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Why you always hire the wrong business lawyer

Is this how it has to be? Or are you missing something?

Finding the right law firm for your company may not be easy, but it shouldn’t be impossible either. If your company needs legal help, but you’re dreading yet another lame experience with a law firm, this blog post is for you. If you’ve struggled with hiring the right law firm for your company, it’s probably for one of the following reasons:

Hiring generalists instead of specialists

This is probably the #1 issue I’ve seen with business owners. I know you want one go-to lawyer who can do everything, but once a business has reached a certain level of maturity this is simply not optimal. Honestly, even when a business is relatively young, the fact that one lawyer can do everything does not mean all of those things are being done equally well.

Think about going to the doctor - most medical issues outside of the common cold require attention from a specialist. If you injure yourself at the gym, you go see a physical therapist. If you have an ear infection, you go see the ENT. When you need new glasses, you go see the ophthalmologist. We understand this when it comes to our personal health, but fail to apply this same principle when it comes to business health. If you went in for heart surgery and the doctor said “I’m actually a dermatologist - the closest thing I’ve done to surgery is a facial”, you would get up and walk out. You wouldn’t allow them to perform the surgery, because it’s not their specialty.

Lawyers have specialties too. As a lawyer myself, I am the first to admit I do not have expertise in everything. I am an intellectual property specialist and I am excellent when it comes to trademark and copyright law. But if you are being investigated by the SEC, I can’t help you. Looking to structure your business to comply with the latest IRS tax requirements? I’ll be referring you to someone else.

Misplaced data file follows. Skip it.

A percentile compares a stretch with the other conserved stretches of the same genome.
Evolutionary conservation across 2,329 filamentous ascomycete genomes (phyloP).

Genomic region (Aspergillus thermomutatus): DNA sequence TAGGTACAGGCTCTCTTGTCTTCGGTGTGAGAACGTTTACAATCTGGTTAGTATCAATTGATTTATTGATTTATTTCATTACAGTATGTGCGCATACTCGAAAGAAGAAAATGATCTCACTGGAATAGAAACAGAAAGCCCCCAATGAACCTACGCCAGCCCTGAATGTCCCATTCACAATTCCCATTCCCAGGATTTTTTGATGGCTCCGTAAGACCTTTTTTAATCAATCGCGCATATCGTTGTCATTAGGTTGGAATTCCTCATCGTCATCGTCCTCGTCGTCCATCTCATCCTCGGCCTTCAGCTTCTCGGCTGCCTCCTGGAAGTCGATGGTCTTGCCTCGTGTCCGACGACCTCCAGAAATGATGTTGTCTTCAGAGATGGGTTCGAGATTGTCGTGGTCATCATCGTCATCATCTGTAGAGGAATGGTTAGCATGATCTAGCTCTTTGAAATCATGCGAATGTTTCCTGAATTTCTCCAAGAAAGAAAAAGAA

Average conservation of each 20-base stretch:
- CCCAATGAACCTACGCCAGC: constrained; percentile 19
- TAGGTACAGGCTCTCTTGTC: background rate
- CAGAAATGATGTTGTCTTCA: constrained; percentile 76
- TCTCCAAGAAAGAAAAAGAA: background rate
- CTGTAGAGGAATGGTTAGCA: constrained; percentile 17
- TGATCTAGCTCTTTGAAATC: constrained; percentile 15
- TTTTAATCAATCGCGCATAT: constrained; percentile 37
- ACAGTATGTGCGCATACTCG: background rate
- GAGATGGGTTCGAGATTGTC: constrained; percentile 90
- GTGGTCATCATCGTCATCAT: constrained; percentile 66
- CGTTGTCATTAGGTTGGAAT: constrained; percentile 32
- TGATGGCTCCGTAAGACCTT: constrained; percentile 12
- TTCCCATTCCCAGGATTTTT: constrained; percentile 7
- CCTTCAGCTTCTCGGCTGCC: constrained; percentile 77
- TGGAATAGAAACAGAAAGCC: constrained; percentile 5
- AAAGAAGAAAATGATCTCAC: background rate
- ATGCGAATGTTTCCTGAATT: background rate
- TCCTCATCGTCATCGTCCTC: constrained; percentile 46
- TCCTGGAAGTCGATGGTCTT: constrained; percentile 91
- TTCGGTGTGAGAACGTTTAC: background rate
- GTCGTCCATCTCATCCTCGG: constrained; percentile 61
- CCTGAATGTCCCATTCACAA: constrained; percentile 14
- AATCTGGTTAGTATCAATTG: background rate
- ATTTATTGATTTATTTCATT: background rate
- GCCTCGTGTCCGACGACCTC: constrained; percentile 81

The truth is that “business law” is an incredibly vast subject. Looking to sell or buy a business? That’s mergers and acquisitions law. Hoping to open multiple locations of the company with different owners? Welcome to franchise law. Is it time to structure benefits packages for employees? Time to find a good employment lawyer. Did a customer sue because they got sick after using your product? Hello product liability law. These are only a few examples of the incredibly broad array of legal topics that are all related to “business”.

So what does this mean for you, the business owner who needs a lawyer to advise their company? It means that if you have been hiring generalists to fix specialized issues, that may be why you’ve been frustrated with your law firm experiences. I’m not saying that a general business lawyer cannot be helpful up to a point - there are plenty of entry-level legal issues that don’t necessarily require a specialist. But past a certain point, most businesses need to transition to hiring experts.

The law firm is wrong for your company’s stage of growth/maturity

Just like lawyers are specialized in different areas of the law, law firms are optimized for businesses of certain sizes, certain growth stages, and certain maturity levels. While a law firm may be capable of helping companies across the spectrum - from startups to multinational corporations - a single firm is probably not optimized for every stage of that spectrum.